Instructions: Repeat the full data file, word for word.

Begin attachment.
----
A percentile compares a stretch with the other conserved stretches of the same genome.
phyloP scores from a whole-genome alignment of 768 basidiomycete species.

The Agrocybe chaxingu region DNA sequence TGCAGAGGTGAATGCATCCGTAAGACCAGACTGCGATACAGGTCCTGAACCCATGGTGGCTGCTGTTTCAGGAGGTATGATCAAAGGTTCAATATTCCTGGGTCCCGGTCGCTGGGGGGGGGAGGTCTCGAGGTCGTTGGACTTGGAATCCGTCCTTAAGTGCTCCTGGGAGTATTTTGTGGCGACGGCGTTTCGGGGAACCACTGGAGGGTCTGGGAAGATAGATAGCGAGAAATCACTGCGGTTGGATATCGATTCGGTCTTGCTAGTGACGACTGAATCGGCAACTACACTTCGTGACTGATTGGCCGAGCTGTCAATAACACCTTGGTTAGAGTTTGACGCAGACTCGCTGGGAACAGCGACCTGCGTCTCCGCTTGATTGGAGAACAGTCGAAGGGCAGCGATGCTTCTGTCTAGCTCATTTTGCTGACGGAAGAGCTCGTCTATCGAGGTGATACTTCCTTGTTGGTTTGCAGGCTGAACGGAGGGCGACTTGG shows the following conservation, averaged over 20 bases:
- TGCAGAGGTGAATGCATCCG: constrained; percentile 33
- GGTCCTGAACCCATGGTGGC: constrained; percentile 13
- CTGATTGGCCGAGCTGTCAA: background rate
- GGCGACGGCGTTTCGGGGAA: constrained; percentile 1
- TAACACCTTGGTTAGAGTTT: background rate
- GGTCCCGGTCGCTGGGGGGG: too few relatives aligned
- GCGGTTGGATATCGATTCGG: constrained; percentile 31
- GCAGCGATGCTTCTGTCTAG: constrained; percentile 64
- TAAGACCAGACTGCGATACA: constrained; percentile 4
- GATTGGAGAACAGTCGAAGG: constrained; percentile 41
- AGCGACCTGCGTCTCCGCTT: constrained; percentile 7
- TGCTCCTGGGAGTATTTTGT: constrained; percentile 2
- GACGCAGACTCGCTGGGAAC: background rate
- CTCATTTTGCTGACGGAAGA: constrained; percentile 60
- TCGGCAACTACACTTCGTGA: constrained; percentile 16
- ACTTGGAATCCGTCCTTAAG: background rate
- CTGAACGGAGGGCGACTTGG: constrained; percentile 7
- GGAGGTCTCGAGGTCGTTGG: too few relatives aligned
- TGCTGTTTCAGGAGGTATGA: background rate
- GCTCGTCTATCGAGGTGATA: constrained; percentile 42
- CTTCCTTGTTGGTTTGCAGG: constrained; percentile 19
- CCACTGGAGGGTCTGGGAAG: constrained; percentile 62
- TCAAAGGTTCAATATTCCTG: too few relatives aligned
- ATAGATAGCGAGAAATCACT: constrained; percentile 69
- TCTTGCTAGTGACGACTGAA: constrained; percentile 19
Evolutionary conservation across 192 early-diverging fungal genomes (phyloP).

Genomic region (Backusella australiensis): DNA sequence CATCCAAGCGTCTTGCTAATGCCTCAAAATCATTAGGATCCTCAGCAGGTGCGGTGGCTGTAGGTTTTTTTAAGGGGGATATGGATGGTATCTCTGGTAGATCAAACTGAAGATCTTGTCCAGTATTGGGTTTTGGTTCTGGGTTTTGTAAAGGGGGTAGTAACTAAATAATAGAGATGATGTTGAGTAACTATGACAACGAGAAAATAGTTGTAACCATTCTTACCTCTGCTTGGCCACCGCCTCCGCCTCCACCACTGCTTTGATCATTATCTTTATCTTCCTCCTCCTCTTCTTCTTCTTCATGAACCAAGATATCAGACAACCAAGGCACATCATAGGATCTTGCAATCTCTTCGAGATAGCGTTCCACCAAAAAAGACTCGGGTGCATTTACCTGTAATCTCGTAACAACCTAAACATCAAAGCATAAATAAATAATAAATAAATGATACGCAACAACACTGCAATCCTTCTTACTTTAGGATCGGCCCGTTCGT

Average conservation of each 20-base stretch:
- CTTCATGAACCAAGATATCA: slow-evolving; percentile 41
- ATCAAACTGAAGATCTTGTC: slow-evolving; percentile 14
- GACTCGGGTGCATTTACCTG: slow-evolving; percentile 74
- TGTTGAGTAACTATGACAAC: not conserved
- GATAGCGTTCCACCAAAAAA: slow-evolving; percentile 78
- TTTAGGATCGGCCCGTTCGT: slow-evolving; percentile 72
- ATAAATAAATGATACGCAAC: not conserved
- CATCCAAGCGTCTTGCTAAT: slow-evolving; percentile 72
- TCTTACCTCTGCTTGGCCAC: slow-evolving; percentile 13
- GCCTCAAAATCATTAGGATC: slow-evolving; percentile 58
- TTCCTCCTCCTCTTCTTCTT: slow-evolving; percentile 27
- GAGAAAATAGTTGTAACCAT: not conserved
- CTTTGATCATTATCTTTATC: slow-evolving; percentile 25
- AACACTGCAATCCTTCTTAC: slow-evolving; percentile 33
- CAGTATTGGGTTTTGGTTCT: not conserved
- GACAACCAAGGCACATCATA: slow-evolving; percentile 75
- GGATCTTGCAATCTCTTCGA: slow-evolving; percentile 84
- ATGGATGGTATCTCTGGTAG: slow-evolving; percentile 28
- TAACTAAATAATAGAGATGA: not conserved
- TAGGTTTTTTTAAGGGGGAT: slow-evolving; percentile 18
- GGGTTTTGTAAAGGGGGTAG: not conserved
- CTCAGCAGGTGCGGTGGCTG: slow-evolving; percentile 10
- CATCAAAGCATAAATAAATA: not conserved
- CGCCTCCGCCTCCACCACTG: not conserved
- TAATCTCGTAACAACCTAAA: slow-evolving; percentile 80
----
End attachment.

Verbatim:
A percentile compares a stretch with the other conserved stretches of the same genome.
phyloP scores from a whole-genome alignment of 768 basidiomycete species.

The Agrocybe chaxingu region DNA sequence TGCAGAGGTGAATGCATCCGTAAGACCAGACTGCGATACAGGTCCTGAACCCATGGTGGCTGCTGTTTCAGGAGGTATGATCAAAGGTTCAATATTCCTGGGTCCCGGTCGCTGGGGGGGGGAGGTCTCGAGGTCGTTGGACTTGGAATCCGTCCTTAAGTGCTCCTGGGAGTATTTTGTGGCGACGGCGTTTCGGGGAACCACTGGAGGGTCTGGGAAGATAGATAGCGAGAAATCACTGCGGTTGGATATCGATTCGGTCTTGCTAGTGACGACTGAATCGGCAACTACACTTCGTGACTGATTGGCCGAGCTGTCAATAACACCTTGGTTAGAGTTTGACGCAGACTCGCTGGGAACAGCGACCTGCGTCTCCGCTTGATTGGAGAACAGTCGAAGGGCAGCGATGCTTCTGTCTAGCTCATTTTGCTGACGGAAGAGCTCGTCTATCGAGGTGATACTTCCTTGTTGGTTTGCAGGCTGAACGGAGGGCGACTTGG shows the following conservation, averaged over 20 bases:
- TGCAGAGGTGAATGCATCCG: constrained; percentile 33
- GGTCCTGAACCCATGGTGGC: constrained; percentile 13
- CTGATTGGCCGAGCTGTCAA: background rate
- GGCGACGGCGTTTCGGGGAA: constrained; percentile 1
- TAACACCTTGGTTAGAGTTT: background rate
- GGTCCCGGTCGCTGGGGGGG: too few relatives aligned
- GCGGTTGGATATCGATTCGG: constrained; percentile 31
- GCAGCGATGCTTCTGTCTAG: constrained; percentile 64
- TAAGACCAGACTGCGATACA: constrained; percentile 4
- GATTGGAGAACAGTCGAAGG: constrained; percentile 41
- AGCGACCTGCGTCTCCGCTT: constrained; percentile 7
- TGCTCCTGGGAGTATTTTGT: constrained; percentile 2
- GACGCAGACTCGCTGGGAAC: background rate
- CTCATTTTGCTGACGGAAGA: constrained; percentile 60
- TCGGCAACTACACTTCGTGA: constrained; percentile 16
- ACTTGGAATCCGTCCTTAAG: background rate
- CTGAACGGAGGGCGACTTGG: constrained; percentile 7
- GGAGGTCTCGAGGTCGTTGG: too few relatives aligned
- TGCTGTTTCAGGAGGTATGA: background rate
- GCTCGTCTATCGAGGTGATA: constrained; percentile 42
- CTTCCTTGTTGGTTTGCAGG: constrained; percentile 19
- CCACTGGAGGGTCTGGGAAG: constrained; percentile 62
- TCAAAGGTTCAATATTCCTG: too few relatives aligned
- ATAGATAGCGAGAAATCACT: constrained; percentile 69
- TCTTGCTAGTGACGACTGAA: constrained; percentile 19
Evolutionary conservation across 192 early-diverging fungal genomes (phyloP).

Genomic region (Backusella australiensis): DNA sequence CATCCAAGCGTCTTGCTAATGCCTCAAAATCATTAGGATCCTCAGCAGGTGCGGTGGCTGTAGGTTTTTTTAAGGGGGATATGGATGGTATCTCTGGTAGATCAAACTGAAGATCTTGTCCAGTATTGGGTTTTGGTTCTGGGTTTTGTAAAGGGGGTAGTAACTAAATAATAGAGATGATGTTGAGTAACTATGACAACGAGAAAATAGTTGTAACCATTCTTACCTCTGCTTGGCCACCGCCTCCGCCTCCACCACTGCTTTGATCATTATCTTTATCTTCCTCCTCCTCTTCTTCTTCTTCATGAACCAAGATATCAGACAACCAAGGCACATCATAGGATCTTGCAATCTCTTCGAGATAGCGTTCCACCAAAAAAGACTCGGGTGCATTTACCTGTAATCTCGTAACAACCTAAACATCAAAGCATAAATAAATAATAAATAAATGATACGCAACAACACTGCAATCCTTCTTACTTTAGGATCGGCCCGTTCGT

Average conservation of each 20-base stretch:
- CTTCATGAACCAAGATATCA: slow-evolving; percentile 41
- ATCAAACTGAAGATCTTGTC: slow-evolving; percentile 14
- GACTCGGGTGCATTTACCTG: slow-evolving; percentile 74
- TGTTGAGTAACTATGACAAC: not conserved
- GATAGCGTTCCACCAAAAAA: slow-evolving; percentile 78
- TTTAGGATCGGCCCGTTCGT: slow-evolving; percentile 72
- ATAAATAAATGATACGCAAC: not conserved
- CATCCAAGCGTCTTGCTAAT: slow-evolving; percentile 72
- TCTTACCTCTGCTTGGCCAC: slow-evolving; percentile 13
- GCCTCAAAATCATTAGGATC: slow-evolving; percentile 58
- TTCCTCCTCCTCTTCTTCTT: slow-evolving; percentile 27
- GAGAAAATAGTTGTAACCAT: not conserved
- CTTTGATCATTATCTTTATC: slow-evolving; percentile 25
- AACACTGCAATCCTTCTTAC: slow-evolving; percentile 33
- CAGTATTGGGTTTTGGTTCT: not conserved
- GACAACCAAGGCACATCATA: slow-evolving; percentile 75
- GGATCTTGCAATCTCTTCGA: slow-evolving; percentile 84
- ATGGATGGTATCTCTGGTAG: slow-evolving; percentile 28
- TAACTAAATAATAGAGATGA: not conserved
- TAGGTTTTTTTAAGGGGGAT: slow-evolving; percentile 18
- GGGTTTTGTAAAGGGGGTAG: not conserved
- CTCAGCAGGTGCGGTGGCTG: slow-evolving; percentile 10
- CATCAAAGCATAAATAAATA: not conserved
- CGCCTCCGCCTCCACCACTG: not conserved
- TAATCTCGTAACAACCTAAA: slow-evolving; percentile 80